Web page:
Johnny Lee Harris, Appellant, v. Louie L. Wainwright, Director, Florida Division of Corrections, Appellee, 399 F.2d 142 (5th Cir. 1968)Annotate this Case
Rehearing Denied November 18, 1968
Johnny Lee Harris, pro se.
Earl Faircloth, Atty. Gen., Raymond L. Marky, Asst. Atty. Gen., Tallahassee, Fla., for appellee.
Before GEWIN and THORNBERRY, Circuit Judges, and EDENFIELD, District Judge.
Appellant, a Florida convict presently serving three sentences for breaking and entering a dwelling with intent to commit larceny and one for assault with intent to commit manslaughter, has launched a habeas corpus attack upon these several convictions. The district court summarily denied the petition.
Since no return was required of the respondent and no evidentiary hearing was held in the district court, appellant's allegations must be accepted as true for purposes of this appeal. Massey v. Moore, 1954, 348 U.S. 105, 108, 75 S. Ct. 145, 99 L. Ed. 135. The most substantive of appellant's allegations was that he was not sane at the time he committed the offense and at the time of trial. No pre-trial hearing was held or motion for examination made, although appellant apparently had a past record of commitment for mental illness.
This question was raised before the state court in appellant's post-conviction attack on his confinement. Appellant was not produced at that hearing nor was he represented by counsel. A representative of the State was present. The state court held only that the defendant "was represented in this cause by able counsel" (referring to the proceedings leading to the conviction), and the matter alleged, even if true, did not render his conviction illegal. State of Florida v. Harris, No. 59-543 (A-74) in the Court of Record of Escambia County, Florida. The district court cited this ruling as to competent counsel at the time of trial and further held "that the alleged constitutional deprivation simply does not exist", without any elaboration. It also agreed that it was not necessary for appellant to have been present at the state post-conviction hearing.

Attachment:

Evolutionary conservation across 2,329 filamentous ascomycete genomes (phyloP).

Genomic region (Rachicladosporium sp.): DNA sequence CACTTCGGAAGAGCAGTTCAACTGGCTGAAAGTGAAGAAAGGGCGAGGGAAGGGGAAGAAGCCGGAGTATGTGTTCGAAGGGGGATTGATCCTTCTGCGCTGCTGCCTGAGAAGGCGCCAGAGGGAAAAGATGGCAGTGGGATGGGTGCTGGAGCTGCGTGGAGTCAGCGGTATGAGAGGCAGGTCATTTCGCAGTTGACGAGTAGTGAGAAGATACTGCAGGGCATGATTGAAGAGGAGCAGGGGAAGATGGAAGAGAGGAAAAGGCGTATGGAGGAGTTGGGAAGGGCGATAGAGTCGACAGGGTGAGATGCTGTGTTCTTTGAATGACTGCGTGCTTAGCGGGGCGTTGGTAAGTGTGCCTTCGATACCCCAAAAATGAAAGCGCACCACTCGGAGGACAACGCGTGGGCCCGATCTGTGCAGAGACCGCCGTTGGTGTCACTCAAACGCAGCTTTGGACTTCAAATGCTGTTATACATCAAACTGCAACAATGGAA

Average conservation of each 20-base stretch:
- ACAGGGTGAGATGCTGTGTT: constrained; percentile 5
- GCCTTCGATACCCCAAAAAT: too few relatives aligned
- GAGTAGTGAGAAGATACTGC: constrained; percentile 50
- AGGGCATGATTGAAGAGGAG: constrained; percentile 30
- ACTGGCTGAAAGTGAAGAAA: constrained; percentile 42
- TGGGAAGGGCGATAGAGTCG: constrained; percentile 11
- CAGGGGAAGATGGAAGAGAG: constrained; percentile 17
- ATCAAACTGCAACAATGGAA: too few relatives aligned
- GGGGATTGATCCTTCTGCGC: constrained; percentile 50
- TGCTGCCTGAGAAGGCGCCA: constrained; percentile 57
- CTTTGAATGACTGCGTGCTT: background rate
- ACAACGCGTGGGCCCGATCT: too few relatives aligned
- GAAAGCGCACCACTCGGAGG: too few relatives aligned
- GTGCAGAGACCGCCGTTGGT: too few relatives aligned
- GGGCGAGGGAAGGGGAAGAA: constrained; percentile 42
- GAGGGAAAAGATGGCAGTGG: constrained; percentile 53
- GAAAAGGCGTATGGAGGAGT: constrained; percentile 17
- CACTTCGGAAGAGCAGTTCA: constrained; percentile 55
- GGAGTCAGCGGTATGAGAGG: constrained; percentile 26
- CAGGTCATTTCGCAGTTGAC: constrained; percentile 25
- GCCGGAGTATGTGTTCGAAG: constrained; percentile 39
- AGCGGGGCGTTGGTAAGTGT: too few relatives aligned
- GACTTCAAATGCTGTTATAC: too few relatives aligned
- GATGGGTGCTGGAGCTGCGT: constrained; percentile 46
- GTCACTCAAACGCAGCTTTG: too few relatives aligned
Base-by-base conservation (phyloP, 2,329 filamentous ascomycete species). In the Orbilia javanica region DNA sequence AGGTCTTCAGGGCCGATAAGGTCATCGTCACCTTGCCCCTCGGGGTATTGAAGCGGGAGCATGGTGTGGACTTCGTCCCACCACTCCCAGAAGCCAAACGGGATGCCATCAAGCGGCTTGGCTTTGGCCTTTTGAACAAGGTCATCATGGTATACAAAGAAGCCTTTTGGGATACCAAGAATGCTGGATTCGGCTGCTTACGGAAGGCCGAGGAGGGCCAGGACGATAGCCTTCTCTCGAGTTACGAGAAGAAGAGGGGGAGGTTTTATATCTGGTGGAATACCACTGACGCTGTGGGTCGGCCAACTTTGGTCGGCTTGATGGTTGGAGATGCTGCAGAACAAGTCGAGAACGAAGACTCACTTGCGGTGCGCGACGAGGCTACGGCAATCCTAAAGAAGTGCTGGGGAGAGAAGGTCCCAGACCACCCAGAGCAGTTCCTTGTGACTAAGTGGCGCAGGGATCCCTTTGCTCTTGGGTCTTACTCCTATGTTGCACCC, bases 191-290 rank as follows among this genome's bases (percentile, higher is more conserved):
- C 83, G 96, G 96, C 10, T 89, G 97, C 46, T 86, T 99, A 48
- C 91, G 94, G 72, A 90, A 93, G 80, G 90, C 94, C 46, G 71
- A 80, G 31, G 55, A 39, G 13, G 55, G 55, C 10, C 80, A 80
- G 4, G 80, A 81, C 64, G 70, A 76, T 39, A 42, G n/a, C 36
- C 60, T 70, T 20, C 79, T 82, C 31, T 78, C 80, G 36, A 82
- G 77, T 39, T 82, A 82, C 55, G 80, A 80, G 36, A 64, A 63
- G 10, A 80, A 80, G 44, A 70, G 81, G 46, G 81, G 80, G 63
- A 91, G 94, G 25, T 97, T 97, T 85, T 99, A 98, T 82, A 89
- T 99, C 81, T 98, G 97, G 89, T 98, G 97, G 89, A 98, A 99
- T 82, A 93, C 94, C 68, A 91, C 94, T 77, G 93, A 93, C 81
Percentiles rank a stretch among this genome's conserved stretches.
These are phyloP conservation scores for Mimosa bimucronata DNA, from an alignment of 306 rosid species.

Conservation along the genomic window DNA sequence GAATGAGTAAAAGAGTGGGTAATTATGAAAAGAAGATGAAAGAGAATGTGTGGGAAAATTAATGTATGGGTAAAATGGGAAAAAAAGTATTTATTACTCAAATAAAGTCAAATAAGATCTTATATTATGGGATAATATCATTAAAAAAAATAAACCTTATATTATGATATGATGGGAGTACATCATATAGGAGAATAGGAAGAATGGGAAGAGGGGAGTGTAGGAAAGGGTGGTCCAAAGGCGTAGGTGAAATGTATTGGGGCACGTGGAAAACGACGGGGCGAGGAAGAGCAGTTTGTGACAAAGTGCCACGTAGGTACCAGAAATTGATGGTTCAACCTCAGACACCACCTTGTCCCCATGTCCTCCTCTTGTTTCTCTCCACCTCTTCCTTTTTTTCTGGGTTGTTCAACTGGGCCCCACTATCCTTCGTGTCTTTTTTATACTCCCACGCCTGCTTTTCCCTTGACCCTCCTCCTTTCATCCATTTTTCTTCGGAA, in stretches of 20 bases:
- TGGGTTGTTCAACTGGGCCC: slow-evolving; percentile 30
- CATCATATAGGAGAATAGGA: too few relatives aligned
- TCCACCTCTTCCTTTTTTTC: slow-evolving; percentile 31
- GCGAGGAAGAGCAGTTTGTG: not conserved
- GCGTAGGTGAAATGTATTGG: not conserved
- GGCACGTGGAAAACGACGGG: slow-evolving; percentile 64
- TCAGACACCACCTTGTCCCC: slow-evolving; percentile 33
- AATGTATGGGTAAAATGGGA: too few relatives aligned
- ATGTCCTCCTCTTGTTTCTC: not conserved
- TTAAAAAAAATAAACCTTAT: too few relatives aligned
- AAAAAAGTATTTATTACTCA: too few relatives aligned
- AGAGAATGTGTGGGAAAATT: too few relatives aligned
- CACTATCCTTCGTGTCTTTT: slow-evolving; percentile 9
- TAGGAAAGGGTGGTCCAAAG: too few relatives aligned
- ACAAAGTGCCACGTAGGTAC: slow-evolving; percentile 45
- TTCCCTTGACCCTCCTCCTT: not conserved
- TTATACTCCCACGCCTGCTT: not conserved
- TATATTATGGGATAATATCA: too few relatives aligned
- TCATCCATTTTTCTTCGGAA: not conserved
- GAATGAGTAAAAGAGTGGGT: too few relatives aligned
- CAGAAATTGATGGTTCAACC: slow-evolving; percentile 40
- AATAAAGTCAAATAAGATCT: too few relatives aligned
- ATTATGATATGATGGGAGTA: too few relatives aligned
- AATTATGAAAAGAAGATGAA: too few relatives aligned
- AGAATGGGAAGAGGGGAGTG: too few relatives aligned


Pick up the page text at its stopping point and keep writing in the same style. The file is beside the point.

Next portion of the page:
We hold that the Court below erred in accepting these conclusions of the state court as correct due to the fact that Harris did not receive a full, fair and adequate hearing in the collateral state court proceeding on the issues of whether the evidence presented to the state trial judge was sufficient to raise a "bona fide doubt" as to the defendant's competence to stand trial (so as to require a full sanity hearing pursuant to Section 917.01 of the Florida Statutes Annotated) and whether Harris was deprived of effective assistance of counsel at trial. 28 U.S.C.A. § 2254(d) (5) and (6); Pate v. Robinson, 1966, 383 U.S. 375, 86 S. Ct. 836, 15 L. Ed. 2d 815; Greer v. Beto, 5 Cir. 1967, 379 F.2d 923; cf. Tyler v. Beto, 5 Cir. 1968, 391 F.2d 993.
Appellant's allegations regarding his competency to stand trial in 1959 raised a federal question regarding the validity of his conviction. The District Court should re-examine the case to determine whether there is a genuine issue as to appellant's sanity at the time of the offense and at the time of trial. It it finds such an issue, it should hold a hearing to develop the facts so far as they may be established at this time, and thereafter proceed in accord with the decision in Lee v. State of Alabama, 386 F.2d 97 (5th Cir., 1967). If it finds no genuine issue was presented by appellant's allegations, then the case should be dismissed.
The case is remanded to the District Court for determinations consistent with this opinion. In view of the possibility that appellant was incompetent at the time of trial and may still be, the District Court might well exercise its discretion to appoint counsel for appellant before any further proceedings are held.
Reversed and remanded.